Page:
BP: Oil spill? What oil spill?


Next week we are very likely to witness one of the most audacious shell games in the history of corporate double-speak. BP and its supporters, which unfortunately will likely include important officials of the federal government, will proclaim that the Gulf of Mexico oil spill is “over.”

They won’t say “over,” of course, but they are starting to say “contained.” They will be selling the idea that there will soon be zero “net gallons” of oil going into the Gulf, even without plugging the well – this is already being widely reported by the Associated Press and other media.

The sells pitch goes like this: New containment vessels will be able to suck up more than a million gallons of oil a day. And the (quoting the AP here) “… government estimates 1.5 million to 2.5 million gallons of oil a day are spewing from the well, and the existing cap is collecting about 1 million gallons of that. With the new cap and the new containment vessel, the system will be capable of capturing 2.5 million to 3.4 million gallons – essentially all the leaking oil, officials said.”

Really? Where to begin refuting that claim … how about the spill estimates? BP has known from the low-balled beginning of this disaster that keeping “official” estimates beneath the actual flow is vital to its financial interests.  The Huffington Post’s Dan Froomkin is among the skeptics mocking BP efforts, and he recently reported on efforts of Ira Leifer, a researcher at the Marine Science Institute of the University of California, Santa Barbara and a member of the federal flow rate group, to gain access to basic information. (Story here http://www.huffingtonpost.com/2010/07/06/gulf-oil-spill-scientists_n_636981.html)

Now it’s time for the company to go for paydirt. But flow rate is only the most obvious flaw in the “containment”campaign.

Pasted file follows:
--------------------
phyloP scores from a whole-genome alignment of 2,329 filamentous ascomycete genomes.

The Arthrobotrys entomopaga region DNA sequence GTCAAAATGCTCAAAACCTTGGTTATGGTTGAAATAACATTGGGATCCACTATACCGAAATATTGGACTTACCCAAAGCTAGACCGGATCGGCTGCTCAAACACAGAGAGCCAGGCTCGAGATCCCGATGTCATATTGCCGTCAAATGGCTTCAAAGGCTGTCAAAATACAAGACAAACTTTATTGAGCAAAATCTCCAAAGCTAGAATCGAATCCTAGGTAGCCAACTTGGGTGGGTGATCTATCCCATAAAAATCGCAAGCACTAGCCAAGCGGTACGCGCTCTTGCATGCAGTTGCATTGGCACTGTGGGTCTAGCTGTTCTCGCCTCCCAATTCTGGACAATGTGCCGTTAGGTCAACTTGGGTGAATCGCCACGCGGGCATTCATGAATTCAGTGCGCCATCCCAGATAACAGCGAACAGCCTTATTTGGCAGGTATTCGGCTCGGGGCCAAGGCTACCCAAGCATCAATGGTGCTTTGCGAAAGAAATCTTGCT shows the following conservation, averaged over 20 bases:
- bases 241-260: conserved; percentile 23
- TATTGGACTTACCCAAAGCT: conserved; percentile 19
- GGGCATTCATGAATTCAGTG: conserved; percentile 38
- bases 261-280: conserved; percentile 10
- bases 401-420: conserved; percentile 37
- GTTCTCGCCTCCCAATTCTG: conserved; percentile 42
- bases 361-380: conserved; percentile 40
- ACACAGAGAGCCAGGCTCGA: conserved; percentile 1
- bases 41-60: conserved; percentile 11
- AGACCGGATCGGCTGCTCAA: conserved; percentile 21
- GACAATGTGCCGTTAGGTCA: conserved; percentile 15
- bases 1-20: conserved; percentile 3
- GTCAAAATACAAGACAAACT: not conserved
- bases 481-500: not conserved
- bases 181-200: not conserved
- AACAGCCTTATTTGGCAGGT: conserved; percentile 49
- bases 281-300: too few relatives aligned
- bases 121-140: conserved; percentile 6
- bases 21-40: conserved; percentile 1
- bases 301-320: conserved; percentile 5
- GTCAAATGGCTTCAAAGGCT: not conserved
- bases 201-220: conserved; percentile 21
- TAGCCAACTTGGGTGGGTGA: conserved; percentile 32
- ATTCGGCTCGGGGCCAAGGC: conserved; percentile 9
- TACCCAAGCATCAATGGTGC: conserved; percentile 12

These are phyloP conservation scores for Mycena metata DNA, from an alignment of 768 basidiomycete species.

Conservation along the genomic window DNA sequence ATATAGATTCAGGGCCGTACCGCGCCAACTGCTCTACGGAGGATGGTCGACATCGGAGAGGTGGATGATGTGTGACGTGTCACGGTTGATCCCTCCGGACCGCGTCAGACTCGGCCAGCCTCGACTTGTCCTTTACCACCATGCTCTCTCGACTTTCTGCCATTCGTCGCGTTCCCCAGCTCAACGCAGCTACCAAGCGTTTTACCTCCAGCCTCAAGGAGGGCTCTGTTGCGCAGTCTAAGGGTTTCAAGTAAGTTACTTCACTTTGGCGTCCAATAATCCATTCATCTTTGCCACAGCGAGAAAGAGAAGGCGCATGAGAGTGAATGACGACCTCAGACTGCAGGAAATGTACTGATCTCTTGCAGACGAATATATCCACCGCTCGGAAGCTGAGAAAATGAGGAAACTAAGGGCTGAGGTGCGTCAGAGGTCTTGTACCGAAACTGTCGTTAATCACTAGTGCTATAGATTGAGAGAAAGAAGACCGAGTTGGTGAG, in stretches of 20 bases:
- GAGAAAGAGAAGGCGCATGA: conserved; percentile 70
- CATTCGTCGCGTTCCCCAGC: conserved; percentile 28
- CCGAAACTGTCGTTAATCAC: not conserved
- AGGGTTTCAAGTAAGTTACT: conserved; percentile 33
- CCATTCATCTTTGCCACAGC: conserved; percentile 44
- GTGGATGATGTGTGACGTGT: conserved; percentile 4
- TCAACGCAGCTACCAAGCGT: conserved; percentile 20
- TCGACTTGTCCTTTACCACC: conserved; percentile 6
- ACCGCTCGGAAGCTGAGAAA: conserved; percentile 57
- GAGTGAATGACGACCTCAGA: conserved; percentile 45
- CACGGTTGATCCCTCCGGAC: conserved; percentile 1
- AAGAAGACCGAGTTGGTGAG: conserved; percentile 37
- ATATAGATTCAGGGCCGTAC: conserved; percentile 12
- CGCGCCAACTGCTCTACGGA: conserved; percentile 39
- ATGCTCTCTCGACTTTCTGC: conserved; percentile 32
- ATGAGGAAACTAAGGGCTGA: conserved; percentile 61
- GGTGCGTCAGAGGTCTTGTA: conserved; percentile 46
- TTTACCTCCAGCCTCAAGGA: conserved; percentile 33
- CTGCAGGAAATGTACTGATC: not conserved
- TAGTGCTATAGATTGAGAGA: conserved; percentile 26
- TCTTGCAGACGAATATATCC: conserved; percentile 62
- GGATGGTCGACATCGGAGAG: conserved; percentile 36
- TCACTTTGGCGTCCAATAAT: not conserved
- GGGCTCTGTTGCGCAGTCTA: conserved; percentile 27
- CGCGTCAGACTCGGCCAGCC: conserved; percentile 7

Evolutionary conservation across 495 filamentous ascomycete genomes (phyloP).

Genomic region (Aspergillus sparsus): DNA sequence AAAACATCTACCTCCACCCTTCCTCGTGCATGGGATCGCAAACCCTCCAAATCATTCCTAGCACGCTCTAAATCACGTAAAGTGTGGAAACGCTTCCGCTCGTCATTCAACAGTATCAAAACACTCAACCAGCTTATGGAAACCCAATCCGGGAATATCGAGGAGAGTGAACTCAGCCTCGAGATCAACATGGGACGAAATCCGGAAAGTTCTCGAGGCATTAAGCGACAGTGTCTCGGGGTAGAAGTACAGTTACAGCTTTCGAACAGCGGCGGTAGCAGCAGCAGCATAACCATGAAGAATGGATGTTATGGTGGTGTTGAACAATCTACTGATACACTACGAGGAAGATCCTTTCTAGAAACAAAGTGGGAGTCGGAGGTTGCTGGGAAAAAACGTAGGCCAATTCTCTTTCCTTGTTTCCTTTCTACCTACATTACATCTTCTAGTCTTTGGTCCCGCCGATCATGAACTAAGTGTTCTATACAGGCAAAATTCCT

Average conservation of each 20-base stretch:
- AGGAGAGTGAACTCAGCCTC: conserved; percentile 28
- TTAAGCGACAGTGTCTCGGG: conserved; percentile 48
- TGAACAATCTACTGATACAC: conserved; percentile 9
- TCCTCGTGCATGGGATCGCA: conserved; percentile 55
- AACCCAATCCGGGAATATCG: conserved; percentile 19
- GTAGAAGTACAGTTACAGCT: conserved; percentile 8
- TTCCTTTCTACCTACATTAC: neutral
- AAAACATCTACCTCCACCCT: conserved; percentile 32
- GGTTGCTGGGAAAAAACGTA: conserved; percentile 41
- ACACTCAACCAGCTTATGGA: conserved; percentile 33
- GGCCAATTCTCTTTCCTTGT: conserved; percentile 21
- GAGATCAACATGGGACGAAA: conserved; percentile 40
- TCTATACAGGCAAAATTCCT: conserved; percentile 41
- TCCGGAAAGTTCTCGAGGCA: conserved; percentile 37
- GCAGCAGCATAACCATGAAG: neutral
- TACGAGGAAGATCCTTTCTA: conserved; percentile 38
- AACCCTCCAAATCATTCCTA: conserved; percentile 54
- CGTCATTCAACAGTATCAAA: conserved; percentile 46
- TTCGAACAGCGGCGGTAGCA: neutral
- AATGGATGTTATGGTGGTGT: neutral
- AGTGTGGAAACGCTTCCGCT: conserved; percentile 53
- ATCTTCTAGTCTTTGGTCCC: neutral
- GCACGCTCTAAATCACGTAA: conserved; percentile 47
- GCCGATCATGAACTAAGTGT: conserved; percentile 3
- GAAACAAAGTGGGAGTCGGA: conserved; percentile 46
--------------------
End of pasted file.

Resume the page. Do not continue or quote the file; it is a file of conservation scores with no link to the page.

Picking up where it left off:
When the Exxon Valdex spill happened, it is usually said that “11 million gallons” of oil spilled, but that figure is very much disputed. We pretty much knew how much the ship carried and had good numbers on how many gallons were sucked up. Easy, right? Nope – because there was never really an accounting of how much of the “cleaned up” fluid was seawater mixed into the oil. Some think the Valdez spill was closer to 30 million gallons.

So we start with a spill-flow number that we don’t know, but is likely being low-balled and BP won’t let actual independent experts near the source information; we subtract a suspiciously convenient number that we also don’t really know, but is almost certainly being over-estimated; yet we somehow come up with a decisive “zero?” If that works, look for BP and its allies to soon contend we should begin subtracting any oil skimmed up or salvaged from soaked boom.

Hey, under this creative BP accounting, this oil will be gone from their books in no time. Never mind that it will linger in the Gulf for generations. This nonsense is being taken seriously, and the real shame is that our government, with its BP-friendly estimates and partnerships over the last 80-plus days, has helped enable such a shell game.

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Stuart H. Smith is an attorney based in New Orleans fighting major oil companies and other polluters.
Cooper Law Firm

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